Alphabet Haiku: This Week – Letter K – Kakapo


Alphabet Haiku: This Week – Letter K – Kakapo

Photo Credit

#Alphabet Haiku Challenge or AHC

If you would like to take part in this challenge please use the above link

keen kind kakapo
keeping katydids knocking
king kauri, kudos

Authors NoteThe kakapo or night owl is a species of large, flightlessnocturnal, ground-dwelling parrot of New Zealand. It is critically endangered; as of April 2018, the total known adult population was 149, surviving kakapo are kept on three predator-free islands.

Katydids are a type of insect, found on branches of trees or bushes and are most active at night and sing in the evening, so this is where my haiku comes from the Kakapo are nocturnal, keeping the katydids from sleeping so they keep knocking (other words rubbing there forelegs together) singing to each other.

The King Kauri is a large tree growing in New Zealand where the kakapo could be living in the underground around them, nicely finishing the haiku (Kudos).

Hope you liked my story about the writing for this week Alphabet Haiku.

  • Every word in the haiku must begin with the same letter.
  • When written in English, it generally follows the syllabic pattern 5-7-5
  • Haiku/Senryu Poetry – Here is an in-depth description of Haiku/Senryu Poem (also called human haiku) is an unrhymed Japanese verse consisting of three unrhymed lines of five, seven, and five syllables (5, 7, 5) or 17 syllables in all. Senryu is usually written in the present tense and only references to some aspect of human nature or emotions. They possess no references to the natural world and thus stand out from nature/seasonal haiku.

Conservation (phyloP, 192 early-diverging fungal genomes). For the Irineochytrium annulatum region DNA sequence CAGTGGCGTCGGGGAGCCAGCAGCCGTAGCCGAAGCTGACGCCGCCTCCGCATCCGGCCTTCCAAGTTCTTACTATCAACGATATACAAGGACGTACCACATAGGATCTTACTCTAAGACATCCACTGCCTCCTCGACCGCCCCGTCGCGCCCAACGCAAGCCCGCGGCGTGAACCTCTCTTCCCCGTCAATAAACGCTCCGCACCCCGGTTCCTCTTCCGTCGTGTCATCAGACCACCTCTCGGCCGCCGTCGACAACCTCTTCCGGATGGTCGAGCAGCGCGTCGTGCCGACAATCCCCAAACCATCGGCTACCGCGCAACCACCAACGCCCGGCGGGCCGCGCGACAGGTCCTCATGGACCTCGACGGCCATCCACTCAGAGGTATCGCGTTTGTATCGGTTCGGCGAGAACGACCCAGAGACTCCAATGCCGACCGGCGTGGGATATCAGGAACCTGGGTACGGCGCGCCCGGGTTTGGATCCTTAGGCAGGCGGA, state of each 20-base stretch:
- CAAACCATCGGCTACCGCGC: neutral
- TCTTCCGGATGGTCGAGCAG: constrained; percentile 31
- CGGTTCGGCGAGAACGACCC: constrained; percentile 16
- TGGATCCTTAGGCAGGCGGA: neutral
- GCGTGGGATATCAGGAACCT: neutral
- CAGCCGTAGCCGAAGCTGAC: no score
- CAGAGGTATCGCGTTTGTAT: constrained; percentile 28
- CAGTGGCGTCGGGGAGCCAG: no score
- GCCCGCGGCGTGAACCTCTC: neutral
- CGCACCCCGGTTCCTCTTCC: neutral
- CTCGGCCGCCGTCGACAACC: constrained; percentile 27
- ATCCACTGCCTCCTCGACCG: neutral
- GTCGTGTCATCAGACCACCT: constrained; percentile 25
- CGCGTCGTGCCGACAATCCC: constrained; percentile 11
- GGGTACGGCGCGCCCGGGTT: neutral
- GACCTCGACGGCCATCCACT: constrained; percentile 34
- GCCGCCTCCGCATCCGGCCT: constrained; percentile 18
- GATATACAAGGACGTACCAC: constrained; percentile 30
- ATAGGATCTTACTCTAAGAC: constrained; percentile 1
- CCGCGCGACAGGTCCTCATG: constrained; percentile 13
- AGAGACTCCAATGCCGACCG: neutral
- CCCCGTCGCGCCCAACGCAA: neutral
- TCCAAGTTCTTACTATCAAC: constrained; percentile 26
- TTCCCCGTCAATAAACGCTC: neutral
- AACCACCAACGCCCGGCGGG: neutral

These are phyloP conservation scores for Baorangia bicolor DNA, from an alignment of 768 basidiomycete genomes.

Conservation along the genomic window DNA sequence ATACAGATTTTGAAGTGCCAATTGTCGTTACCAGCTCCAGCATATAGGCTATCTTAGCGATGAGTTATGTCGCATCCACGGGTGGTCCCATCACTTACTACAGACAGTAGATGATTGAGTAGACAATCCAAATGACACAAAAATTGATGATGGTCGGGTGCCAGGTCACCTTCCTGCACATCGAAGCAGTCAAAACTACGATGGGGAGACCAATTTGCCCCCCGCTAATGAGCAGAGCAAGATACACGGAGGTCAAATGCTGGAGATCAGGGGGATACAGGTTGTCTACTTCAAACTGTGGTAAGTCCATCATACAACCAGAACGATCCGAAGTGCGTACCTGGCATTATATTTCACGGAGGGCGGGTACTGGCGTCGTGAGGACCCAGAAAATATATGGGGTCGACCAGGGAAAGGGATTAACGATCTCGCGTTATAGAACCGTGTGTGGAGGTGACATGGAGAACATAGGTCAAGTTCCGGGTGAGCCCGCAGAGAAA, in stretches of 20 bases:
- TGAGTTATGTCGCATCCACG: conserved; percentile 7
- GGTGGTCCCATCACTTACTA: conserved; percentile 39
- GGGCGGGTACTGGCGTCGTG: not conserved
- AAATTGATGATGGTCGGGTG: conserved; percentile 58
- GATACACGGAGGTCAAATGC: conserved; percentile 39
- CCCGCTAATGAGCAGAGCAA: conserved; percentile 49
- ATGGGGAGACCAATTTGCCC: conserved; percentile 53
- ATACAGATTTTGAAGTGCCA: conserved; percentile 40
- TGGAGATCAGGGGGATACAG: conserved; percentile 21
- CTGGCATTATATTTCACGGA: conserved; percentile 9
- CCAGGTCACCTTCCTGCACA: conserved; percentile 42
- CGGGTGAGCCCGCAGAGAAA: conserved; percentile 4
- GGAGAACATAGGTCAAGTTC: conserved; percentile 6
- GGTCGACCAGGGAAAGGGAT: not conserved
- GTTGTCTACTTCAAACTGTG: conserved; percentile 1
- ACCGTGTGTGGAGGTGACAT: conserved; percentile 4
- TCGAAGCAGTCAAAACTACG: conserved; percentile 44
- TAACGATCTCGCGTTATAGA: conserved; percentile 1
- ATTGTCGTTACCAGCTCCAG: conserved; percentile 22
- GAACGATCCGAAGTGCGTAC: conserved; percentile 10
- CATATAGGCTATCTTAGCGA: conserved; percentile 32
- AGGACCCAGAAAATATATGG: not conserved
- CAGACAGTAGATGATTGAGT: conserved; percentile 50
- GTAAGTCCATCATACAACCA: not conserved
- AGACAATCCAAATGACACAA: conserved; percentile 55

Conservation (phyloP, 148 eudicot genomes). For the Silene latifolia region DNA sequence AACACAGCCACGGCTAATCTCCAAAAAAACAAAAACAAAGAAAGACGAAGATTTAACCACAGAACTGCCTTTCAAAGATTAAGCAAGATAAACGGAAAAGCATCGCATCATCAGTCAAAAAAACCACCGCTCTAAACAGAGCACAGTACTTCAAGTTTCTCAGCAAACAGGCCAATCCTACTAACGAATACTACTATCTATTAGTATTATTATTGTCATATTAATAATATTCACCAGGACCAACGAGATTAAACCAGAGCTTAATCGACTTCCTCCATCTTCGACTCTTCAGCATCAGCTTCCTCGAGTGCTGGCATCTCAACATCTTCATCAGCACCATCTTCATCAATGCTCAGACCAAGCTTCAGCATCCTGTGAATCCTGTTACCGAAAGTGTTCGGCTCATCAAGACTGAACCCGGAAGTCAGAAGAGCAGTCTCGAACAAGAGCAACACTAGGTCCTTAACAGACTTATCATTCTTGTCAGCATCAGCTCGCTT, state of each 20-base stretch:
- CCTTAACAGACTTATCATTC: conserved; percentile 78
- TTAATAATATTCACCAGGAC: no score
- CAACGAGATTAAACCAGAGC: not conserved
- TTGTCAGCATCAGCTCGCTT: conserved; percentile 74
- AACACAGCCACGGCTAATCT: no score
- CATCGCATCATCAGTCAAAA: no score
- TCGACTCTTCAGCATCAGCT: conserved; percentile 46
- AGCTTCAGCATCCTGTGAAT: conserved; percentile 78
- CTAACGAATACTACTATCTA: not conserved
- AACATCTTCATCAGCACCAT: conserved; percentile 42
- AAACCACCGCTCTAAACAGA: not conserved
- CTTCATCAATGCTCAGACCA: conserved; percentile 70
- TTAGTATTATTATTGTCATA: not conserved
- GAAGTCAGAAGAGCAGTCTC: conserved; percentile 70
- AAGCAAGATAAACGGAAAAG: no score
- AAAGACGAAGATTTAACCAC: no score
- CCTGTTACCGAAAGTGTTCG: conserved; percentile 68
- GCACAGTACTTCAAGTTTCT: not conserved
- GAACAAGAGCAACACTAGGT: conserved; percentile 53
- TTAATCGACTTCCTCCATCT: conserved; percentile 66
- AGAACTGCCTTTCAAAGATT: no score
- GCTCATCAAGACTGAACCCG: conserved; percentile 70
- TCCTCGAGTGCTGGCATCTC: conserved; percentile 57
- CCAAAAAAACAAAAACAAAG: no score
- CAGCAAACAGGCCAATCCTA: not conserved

Copyright © 2018 Elsie Hagley



    • Thanks, hopefully they survive, not many living. Also hope you enjoy your weekend and you are not in the stormy area, that’s bad, watching it on the TV this morning, those poor people and their flooded homes.


  1. oh wow, hope they don’t become extinct. 149 is a crazy low population number. I’ve never seen them before. Love the K haiku, fun! plus you found a K bird, a K insect and a K tree so extra kudos

    Liked by 1 person

    • Thanks, agree, I hope they don’t become extinct, the humans that are protecting them do a wonderful job. I never notice that about the three K’s, that’s quite amazing, thanks once again for seeing that. Hope you have a peaceful weekend.

      Liked by 1 person

      • That’s great that they are being protected. Hope it works. lol, about you not noticing. I was wondering how long it took you to find a K insect and a K tree as I thought you probably started with the bird. I wouldn’t have come up with all 3 — two out of three maybe and one of them would be Kat (I know cat but I need a K animal, lol)

        Liked by 1 person

  2. Kudos to you too! And thank you for the footnotes, telling us a little more about the kakapo, katydids, and king kauri. We have katydids here, but not the others. Your poem means so much more, with this bit of background information. I love how we can learn so much from each other, and not just poetry, but history, geography, biology, and life in general.

    Liked by 1 person

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